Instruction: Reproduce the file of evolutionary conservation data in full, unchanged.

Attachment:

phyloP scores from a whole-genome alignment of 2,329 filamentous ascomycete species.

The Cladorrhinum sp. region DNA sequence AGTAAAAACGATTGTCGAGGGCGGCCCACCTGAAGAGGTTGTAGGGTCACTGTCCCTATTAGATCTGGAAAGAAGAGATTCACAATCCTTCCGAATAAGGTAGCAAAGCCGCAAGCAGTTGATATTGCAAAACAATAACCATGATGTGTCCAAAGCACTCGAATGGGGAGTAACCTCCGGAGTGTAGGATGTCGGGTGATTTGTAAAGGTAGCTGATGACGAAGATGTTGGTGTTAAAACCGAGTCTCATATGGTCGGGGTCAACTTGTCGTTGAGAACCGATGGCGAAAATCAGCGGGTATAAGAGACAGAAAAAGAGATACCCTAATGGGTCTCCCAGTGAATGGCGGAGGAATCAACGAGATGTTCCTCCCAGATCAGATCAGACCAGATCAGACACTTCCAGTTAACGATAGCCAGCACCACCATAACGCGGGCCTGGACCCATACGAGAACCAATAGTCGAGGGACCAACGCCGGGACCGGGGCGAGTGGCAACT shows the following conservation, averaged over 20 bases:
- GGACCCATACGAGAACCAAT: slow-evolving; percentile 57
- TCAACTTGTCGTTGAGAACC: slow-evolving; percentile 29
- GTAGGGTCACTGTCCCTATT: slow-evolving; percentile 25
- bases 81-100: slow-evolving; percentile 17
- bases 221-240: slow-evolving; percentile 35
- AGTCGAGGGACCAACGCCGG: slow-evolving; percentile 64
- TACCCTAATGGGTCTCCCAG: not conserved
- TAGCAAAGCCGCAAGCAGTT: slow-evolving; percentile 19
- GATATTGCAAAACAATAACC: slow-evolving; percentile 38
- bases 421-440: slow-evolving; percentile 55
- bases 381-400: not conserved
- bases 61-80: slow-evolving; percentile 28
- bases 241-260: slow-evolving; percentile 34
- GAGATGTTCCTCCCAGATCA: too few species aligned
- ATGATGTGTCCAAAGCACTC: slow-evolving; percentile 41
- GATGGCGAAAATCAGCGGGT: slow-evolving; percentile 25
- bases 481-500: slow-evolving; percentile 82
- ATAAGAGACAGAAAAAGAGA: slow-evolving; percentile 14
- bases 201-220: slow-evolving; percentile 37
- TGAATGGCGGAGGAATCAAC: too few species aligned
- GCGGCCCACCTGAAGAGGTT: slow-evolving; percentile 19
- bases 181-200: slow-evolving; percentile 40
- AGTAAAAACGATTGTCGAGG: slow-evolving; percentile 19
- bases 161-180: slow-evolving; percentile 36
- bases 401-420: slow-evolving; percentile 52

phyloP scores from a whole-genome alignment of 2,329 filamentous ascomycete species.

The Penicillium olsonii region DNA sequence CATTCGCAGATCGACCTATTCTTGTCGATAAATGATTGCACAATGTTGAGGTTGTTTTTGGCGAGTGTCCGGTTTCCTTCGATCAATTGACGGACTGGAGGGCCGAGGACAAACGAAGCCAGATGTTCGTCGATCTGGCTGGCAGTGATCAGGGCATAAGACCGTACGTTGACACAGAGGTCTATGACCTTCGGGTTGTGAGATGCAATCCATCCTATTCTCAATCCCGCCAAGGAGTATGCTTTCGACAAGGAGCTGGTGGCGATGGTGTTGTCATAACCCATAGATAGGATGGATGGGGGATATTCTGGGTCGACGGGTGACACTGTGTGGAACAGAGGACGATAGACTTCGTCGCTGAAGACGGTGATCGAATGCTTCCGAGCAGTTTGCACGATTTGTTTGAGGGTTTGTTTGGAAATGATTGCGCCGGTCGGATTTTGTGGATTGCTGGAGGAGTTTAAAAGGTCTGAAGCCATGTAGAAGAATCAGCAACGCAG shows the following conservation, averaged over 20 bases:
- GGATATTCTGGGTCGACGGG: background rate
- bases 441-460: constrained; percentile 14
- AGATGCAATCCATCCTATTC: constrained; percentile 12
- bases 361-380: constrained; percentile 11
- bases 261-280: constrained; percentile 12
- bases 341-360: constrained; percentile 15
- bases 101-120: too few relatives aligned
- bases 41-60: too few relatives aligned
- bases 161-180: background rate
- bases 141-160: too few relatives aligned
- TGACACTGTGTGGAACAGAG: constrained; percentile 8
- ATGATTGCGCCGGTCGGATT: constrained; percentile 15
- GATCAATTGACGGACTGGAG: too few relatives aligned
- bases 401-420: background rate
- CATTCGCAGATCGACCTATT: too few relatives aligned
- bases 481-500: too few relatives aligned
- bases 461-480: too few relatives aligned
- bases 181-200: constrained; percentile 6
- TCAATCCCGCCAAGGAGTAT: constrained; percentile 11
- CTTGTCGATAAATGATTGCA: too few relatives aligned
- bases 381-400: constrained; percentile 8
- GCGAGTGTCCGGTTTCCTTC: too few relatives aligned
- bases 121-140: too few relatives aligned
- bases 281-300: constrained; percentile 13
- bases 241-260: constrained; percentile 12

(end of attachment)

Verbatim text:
phyloP scores from a whole-genome alignment of 2,329 filamentous ascomycete species.

The Cladorrhinum sp. region DNA sequence AGTAAAAACGATTGTCGAGGGCGGCCCACCTGAAGAGGTTGTAGGGTCACTGTCCCTATTAGATCTGGAAAGAAGAGATTCACAATCCTTCCGAATAAGGTAGCAAAGCCGCAAGCAGTTGATATTGCAAAACAATAACCATGATGTGTCCAAAGCACTCGAATGGGGAGTAACCTCCGGAGTGTAGGATGTCGGGTGATTTGTAAAGGTAGCTGATGACGAAGATGTTGGTGTTAAAACCGAGTCTCATATGGTCGGGGTCAACTTGTCGTTGAGAACCGATGGCGAAAATCAGCGGGTATAAGAGACAGAAAAAGAGATACCCTAATGGGTCTCCCAGTGAATGGCGGAGGAATCAACGAGATGTTCCTCCCAGATCAGATCAGACCAGATCAGACACTTCCAGTTAACGATAGCCAGCACCACCATAACGCGGGCCTGGACCCATACGAGAACCAATAGTCGAGGGACCAACGCCGGGACCGGGGCGAGTGGCAACT shows the following conservation, averaged over 20 bases:
- GGACCCATACGAGAACCAAT: slow-evolving; percentile 57
- TCAACTTGTCGTTGAGAACC: slow-evolving; percentile 29
- GTAGGGTCACTGTCCCTATT: slow-evolving; percentile 25
- bases 81-100: slow-evolving; percentile 17
- bases 221-240: slow-evolving; percentile 35
- AGTCGAGGGACCAACGCCGG: slow-evolving; percentile 64
- TACCCTAATGGGTCTCCCAG: not conserved
- TAGCAAAGCCGCAAGCAGTT: slow-evolving; percentile 19
- GATATTGCAAAACAATAACC: slow-evolving; percentile 38
- bases 421-440: slow-evolving; percentile 55
- bases 381-400: not conserved
- bases 61-80: slow-evolving; percentile 28
- bases 241-260: slow-evolving; percentile 34
- GAGATGTTCCTCCCAGATCA: too few species aligned
- ATGATGTGTCCAAAGCACTC: slow-evolving; percentile 41
- GATGGCGAAAATCAGCGGGT: slow-evolving; percentile 25
- bases 481-500: slow-evolving; percentile 82
- ATAAGAGACAGAAAAAGAGA: slow-evolving; percentile 14
- bases 201-220: slow-evolving; percentile 37
- TGAATGGCGGAGGAATCAAC: too few species aligned
- GCGGCCCACCTGAAGAGGTT: slow-evolving; percentile 19
- bases 181-200: slow-evolving; percentile 40
- AGTAAAAACGATTGTCGAGG: slow-evolving; percentile 19
- bases 161-180: slow-evolving; percentile 36
- bases 401-420: slow-evolving; percentile 52

phyloP scores from a whole-genome alignment of 2,329 filamentous ascomycete species.

The Penicillium olsonii region DNA sequence CATTCGCAGATCGACCTATTCTTGTCGATAAATGATTGCACAATGTTGAGGTTGTTTTTGGCGAGTGTCCGGTTTCCTTCGATCAATTGACGGACTGGAGGGCCGAGGACAAACGAAGCCAGATGTTCGTCGATCTGGCTGGCAGTGATCAGGGCATAAGACCGTACGTTGACACAGAGGTCTATGACCTTCGGGTTGTGAGATGCAATCCATCCTATTCTCAATCCCGCCAAGGAGTATGCTTTCGACAAGGAGCTGGTGGCGATGGTGTTGTCATAACCCATAGATAGGATGGATGGGGGATATTCTGGGTCGACGGGTGACACTGTGTGGAACAGAGGACGATAGACTTCGTCGCTGAAGACGGTGATCGAATGCTTCCGAGCAGTTTGCACGATTTGTTTGAGGGTTTGTTTGGAAATGATTGCGCCGGTCGGATTTTGTGGATTGCTGGAGGAGTTTAAAAGGTCTGAAGCCATGTAGAAGAATCAGCAACGCAG shows the following conservation, averaged over 20 bases:
- GGATATTCTGGGTCGACGGG: background rate
- bases 441-460: constrained; percentile 14
- AGATGCAATCCATCCTATTC: constrained; percentile 12
- bases 361-380: constrained; percentile 11
- bases 261-280: constrained; percentile 12
- bases 341-360: constrained; percentile 15
- bases 101-120: too few relatives aligned
- bases 41-60: too few relatives aligned
- bases 161-180: background rate
- bases 141-160: too few relatives aligned
- TGACACTGTGTGGAACAGAG: constrained; percentile 8
- ATGATTGCGCCGGTCGGATT: constrained; percentile 15
- GATCAATTGACGGACTGGAG: too few relatives aligned
- bases 401-420: background rate
- CATTCGCAGATCGACCTATT: too few relatives aligned
- bases 481-500: too few relatives aligned
- bases 461-480: too few relatives aligned
- bases 181-200: constrained; percentile 6
- TCAATCCCGCCAAGGAGTAT: constrained; percentile 11
- CTTGTCGATAAATGATTGCA: too few relatives aligned
- bases 381-400: constrained; percentile 8
- GCGAGTGTCCGGTTTCCTTC: too few relatives aligned
- bases 121-140: too few relatives aligned
- bases 281-300: constrained; percentile 13
- bases 241-260: constrained; percentile 12